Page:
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3 responses to “Stay With Me

  1. pluspdw

    Thanks, Harrison. Well put. It is a particularly sad song when one realises that it was a homosexual encounter that engendered the song.

    Msgr Peter

  2. I’ve been listening to this old time tune lately, “Kisses Sweeter Than Wine”

  3. Phillip Le Ross

    Hey Harrison, I’m glad to get on board your blog train. This post I especially enjoyed reading not just because of your great writing and the thoughts that you bring to the discussion, but because I’ve given Sam Smith’s album a few listens. I first heard of, and heard him, on the Fallon show as well. Something about his voice drew me in. As I listened to the album and got to know the lyrics more, as usual for me, I switched from pure enjoyment of the musical qualities, to a conflicted analysis of the narrator. Whenever I hear what to me is great music, or especially a great singer, I want to root for that person. I project a certain heroic, virtuous nature onto them because I want to believe their musical power comes from such a place. When I start to look into the lyrics of course, that projection collapses. The feelings and desires expressed in “Stay With Me” or “Leave Your Lover” are not surprising. Like you say, they are products of the popular culture and are certainly not going away any time soon. Yet, like you also point out, there is a self-consciousness to the writing that knows there is something wrong, fallen even, with the path he’s taking, and that offers me a glimmer of hope that the narrator will eventually come to know a dignity of self that let’s them see beyond the superficial one-night-stand perspective.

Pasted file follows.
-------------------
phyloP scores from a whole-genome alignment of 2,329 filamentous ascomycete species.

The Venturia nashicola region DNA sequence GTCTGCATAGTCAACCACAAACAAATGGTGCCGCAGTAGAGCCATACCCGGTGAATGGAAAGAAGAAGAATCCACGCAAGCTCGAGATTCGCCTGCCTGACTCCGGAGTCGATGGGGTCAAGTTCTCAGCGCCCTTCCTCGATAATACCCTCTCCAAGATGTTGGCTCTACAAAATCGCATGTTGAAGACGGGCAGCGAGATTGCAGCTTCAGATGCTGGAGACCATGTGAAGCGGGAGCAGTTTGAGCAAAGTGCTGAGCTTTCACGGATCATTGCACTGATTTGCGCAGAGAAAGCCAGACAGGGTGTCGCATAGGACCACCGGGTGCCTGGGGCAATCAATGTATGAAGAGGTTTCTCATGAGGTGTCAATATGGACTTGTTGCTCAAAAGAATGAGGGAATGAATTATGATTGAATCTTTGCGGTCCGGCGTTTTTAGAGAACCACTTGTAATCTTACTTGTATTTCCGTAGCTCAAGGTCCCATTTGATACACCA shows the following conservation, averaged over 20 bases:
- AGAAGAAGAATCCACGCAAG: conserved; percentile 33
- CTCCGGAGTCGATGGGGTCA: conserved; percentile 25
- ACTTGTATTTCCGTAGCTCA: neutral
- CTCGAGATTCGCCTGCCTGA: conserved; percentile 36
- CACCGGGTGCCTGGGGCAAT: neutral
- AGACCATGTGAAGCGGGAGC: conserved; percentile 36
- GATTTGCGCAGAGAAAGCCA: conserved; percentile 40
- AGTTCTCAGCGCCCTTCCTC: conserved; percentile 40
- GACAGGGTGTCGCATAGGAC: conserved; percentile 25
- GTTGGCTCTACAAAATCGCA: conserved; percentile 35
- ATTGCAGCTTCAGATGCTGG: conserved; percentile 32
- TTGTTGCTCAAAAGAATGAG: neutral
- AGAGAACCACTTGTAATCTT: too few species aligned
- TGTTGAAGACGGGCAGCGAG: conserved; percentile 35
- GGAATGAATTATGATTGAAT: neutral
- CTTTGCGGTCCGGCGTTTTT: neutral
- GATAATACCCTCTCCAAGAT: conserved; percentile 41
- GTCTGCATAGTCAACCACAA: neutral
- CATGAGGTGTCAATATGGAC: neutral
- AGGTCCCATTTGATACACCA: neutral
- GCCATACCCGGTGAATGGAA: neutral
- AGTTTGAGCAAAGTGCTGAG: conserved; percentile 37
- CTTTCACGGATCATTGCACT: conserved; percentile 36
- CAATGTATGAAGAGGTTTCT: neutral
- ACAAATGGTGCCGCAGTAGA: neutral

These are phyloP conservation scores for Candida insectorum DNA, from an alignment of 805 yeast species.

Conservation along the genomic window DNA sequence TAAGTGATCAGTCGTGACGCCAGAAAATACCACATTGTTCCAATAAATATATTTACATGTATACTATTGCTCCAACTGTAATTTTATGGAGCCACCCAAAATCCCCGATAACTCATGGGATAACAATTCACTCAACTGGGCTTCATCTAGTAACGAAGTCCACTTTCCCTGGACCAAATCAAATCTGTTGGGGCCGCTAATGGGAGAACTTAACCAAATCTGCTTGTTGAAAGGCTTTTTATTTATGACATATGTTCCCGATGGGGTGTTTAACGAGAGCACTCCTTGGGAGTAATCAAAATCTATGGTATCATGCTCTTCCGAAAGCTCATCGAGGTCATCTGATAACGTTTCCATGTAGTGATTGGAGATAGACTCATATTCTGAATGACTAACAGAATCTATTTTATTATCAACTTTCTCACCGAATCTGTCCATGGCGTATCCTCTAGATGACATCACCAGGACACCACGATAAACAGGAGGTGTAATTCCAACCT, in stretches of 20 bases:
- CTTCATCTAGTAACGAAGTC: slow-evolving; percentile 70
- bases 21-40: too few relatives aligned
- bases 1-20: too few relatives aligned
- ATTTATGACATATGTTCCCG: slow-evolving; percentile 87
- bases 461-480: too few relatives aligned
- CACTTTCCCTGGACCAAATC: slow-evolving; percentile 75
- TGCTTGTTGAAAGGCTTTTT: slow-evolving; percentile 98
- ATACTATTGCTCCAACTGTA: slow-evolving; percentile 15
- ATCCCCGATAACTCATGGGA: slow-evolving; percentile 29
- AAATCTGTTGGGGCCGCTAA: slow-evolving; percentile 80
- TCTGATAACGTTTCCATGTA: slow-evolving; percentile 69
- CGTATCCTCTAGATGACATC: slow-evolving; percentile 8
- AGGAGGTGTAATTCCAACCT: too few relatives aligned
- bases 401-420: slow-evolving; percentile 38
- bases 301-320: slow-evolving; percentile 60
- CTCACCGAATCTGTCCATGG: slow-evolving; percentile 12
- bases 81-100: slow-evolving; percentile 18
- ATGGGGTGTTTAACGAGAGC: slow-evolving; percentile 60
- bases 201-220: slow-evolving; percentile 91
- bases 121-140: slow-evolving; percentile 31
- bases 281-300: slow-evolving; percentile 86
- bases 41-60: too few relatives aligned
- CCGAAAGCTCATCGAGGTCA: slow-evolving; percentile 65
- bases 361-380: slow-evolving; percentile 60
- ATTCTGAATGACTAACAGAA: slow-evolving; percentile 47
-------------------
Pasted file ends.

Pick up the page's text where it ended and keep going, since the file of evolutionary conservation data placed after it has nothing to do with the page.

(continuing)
Generally, I really like your approach to analysis of pop culture. It jives with my own. You don’t shy away from what could be dismissed as a product of “the world” and therefore ignored.